Home About Subscribe Search Member Area

Humanist Discussion Group

< Back to Volume 33

Humanist Archives: April 3, 2020, 8:19 a.m. Humanist 33.724 - a mosaic of relations

                  Humanist Discussion Group, Vol. 33, No. 724.
            Department of Digital Humanities, King's College London
                   Hosted by King's Digital Lab
                Submit to: humanist@dhhumanist.org

        Date: 2020-04-02 14:06:29+00:00
        From: Willard McCarty 
        Subject: Perlis' mosaic

Almost precisely 18 years ago, in a meeting called by the much-missed
Antonio Zampolli in Pisa, those assembled were commissioned to think
through a "roadmap" for humanities computing, as the field was then
called. In preparation for this meeting, Harold Short and I came up with
a diagram proposing a "methodological commons" that attempted to show
the many relations and dependencies of our field with all the others,
including the natural sciences. This diagram later appeared in
Humanities Computing (2005, rpt. 2014), p. 119. At least one
alternative, proposed by Geoffrey Rockwell, followed. I attach the
handout Harold and I produced for Zampolli's meeting with the much
improved diagram as it appeared in the 2005 book.

Although I read a great deal of the writings by early computer
scientists agonising over the identity of their field, I missed Alan
Perlis' "Computer science and mathematics", from a panel of the
Conference  Board  of  the Mathematical  Sciences (also attached). In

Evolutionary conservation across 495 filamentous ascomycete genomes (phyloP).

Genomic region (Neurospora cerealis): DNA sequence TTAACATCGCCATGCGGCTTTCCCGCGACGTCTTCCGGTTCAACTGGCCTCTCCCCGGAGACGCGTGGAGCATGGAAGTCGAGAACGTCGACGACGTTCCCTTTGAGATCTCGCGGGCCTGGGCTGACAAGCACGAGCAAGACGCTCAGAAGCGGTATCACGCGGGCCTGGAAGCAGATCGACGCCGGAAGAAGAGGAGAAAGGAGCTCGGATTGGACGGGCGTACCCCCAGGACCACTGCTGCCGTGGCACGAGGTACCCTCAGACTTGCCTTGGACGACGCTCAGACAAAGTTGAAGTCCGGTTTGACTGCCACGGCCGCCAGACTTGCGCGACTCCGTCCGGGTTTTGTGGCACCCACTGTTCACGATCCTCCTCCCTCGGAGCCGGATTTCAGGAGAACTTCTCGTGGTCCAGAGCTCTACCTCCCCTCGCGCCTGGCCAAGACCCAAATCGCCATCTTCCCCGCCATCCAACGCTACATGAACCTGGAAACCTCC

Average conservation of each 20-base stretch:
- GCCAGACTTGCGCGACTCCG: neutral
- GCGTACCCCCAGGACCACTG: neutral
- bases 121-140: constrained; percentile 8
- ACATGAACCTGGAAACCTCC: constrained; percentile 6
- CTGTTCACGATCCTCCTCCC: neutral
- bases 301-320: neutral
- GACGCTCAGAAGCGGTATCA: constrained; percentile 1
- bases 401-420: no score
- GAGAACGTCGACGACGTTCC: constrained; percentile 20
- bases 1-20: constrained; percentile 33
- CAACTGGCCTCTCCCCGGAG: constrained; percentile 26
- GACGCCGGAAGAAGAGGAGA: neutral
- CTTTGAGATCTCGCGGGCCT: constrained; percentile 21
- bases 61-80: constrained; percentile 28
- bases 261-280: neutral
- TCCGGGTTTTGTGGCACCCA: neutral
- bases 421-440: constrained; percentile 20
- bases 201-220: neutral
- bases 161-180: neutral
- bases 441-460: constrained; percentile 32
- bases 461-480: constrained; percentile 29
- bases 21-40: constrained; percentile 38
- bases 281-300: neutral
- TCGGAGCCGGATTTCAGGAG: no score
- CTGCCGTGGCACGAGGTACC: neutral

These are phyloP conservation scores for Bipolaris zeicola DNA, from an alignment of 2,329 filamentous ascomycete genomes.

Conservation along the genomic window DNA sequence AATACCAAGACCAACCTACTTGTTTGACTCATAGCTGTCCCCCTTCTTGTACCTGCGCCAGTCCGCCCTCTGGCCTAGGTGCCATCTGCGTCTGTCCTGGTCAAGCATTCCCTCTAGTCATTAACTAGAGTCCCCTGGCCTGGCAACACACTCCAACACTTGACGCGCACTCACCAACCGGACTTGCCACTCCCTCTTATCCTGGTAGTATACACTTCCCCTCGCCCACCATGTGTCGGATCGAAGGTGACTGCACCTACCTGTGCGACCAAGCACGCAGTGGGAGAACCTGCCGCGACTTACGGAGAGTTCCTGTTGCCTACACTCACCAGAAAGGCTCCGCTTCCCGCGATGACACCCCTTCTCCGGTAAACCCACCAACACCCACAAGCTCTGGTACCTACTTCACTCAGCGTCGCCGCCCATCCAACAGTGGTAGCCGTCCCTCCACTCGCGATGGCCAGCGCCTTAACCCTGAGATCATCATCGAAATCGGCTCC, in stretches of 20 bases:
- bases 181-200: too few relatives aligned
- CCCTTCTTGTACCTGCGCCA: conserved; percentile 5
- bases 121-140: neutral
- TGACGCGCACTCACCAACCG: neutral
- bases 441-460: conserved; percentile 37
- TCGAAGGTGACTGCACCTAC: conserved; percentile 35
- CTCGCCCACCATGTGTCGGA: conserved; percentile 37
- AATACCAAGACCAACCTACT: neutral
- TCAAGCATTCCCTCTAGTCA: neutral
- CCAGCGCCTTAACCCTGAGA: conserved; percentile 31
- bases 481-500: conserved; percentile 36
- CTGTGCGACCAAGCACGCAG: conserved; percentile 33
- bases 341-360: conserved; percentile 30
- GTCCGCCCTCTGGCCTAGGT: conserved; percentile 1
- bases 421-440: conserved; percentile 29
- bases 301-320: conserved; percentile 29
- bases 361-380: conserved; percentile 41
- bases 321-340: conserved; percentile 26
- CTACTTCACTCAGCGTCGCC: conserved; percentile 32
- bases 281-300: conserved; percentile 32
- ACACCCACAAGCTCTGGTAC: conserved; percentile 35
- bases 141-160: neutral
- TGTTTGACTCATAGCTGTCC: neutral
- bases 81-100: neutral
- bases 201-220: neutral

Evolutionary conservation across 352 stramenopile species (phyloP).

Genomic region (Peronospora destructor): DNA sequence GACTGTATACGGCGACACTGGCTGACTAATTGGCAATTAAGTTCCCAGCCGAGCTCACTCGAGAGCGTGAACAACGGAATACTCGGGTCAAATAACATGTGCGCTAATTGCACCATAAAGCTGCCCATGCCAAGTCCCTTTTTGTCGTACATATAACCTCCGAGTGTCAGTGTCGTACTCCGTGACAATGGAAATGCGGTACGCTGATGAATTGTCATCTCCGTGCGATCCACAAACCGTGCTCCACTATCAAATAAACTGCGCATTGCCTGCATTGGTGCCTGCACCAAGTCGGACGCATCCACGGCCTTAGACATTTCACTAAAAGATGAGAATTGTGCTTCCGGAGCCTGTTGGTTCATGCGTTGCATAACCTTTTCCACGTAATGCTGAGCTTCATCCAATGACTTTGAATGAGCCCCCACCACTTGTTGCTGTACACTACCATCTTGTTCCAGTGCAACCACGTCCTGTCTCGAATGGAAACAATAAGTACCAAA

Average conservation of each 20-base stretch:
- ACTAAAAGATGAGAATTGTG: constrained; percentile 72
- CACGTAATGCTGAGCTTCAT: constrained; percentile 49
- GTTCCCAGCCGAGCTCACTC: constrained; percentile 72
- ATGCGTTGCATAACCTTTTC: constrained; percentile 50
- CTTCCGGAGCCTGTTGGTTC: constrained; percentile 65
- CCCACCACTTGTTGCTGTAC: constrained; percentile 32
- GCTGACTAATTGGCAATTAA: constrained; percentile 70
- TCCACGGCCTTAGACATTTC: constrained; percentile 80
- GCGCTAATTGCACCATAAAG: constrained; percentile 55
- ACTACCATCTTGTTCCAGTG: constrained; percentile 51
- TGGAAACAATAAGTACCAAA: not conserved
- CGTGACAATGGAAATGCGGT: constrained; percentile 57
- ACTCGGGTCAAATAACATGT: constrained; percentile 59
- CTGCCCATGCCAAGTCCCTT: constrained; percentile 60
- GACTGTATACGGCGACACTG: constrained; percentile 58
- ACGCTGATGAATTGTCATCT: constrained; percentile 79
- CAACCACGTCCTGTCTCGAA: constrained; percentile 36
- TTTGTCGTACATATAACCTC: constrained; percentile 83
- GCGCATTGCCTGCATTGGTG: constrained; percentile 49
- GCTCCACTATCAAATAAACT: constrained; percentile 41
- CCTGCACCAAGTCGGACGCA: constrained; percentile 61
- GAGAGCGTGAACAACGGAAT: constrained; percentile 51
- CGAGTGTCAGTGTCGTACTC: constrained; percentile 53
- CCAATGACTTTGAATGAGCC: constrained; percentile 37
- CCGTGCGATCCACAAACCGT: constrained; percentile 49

it, as you'll see, is (to my mind) a much more fruitful diagram of "the
cybernetic dialogue" relating computer scientists to their concerns with
machines (engineering), language (software) and algorithms
(mathematics). As he notes, this lozenge is the beginning of a tiling.
"In short," he writes, "the cybernetic dialogue invokes a continual
mosaic of involvements with this quartet: the human being, algorithms,
language and machines."

What I like about Perlis' lozenge is the focus on objects of thought. I
suspect that attempts to produce an analogous geometrical shape for
digital humanities would require the talents of a topologist. Anyone
here tempted to have a go?

Willard McCarty (www.mccarty.org.uk/),
Professor emeritus, Department of Digital Humanities, King's College
London; Editor, Interdisciplinary Science Reviews
(www.tandfonline.com/loi/yisr20) and Humanist (www.dhhumanist.org)

2002. McCarty and Short, An intellectual map of humanities computing.pdf: https://dhhumanist.org/att/92922/att00/ 
1970. Traub, Forsythe, Galler, Hartmanis and Perlis, Computer science and mathematics.pdf: https://dhhumanist.org/att/92922/att01/ 

Unsubscribe at: http://dhhumanist.org/Restricted
List posts to: humanist@dhhumanist.org
List info and archives at at: http://dhhumanist.org
Listmember interface at: http://dhhumanist.org/Restricted/
Subscribe at: http://dhhumanist.org/membership_form.php

Editor: Willard McCarty (King's College London, U.K.; Western Sydney University, Australia)
Software designer: Malgosia Askanas (Mind-Crafts)

This site is maintained under a service level agreement by King's Digital Lab.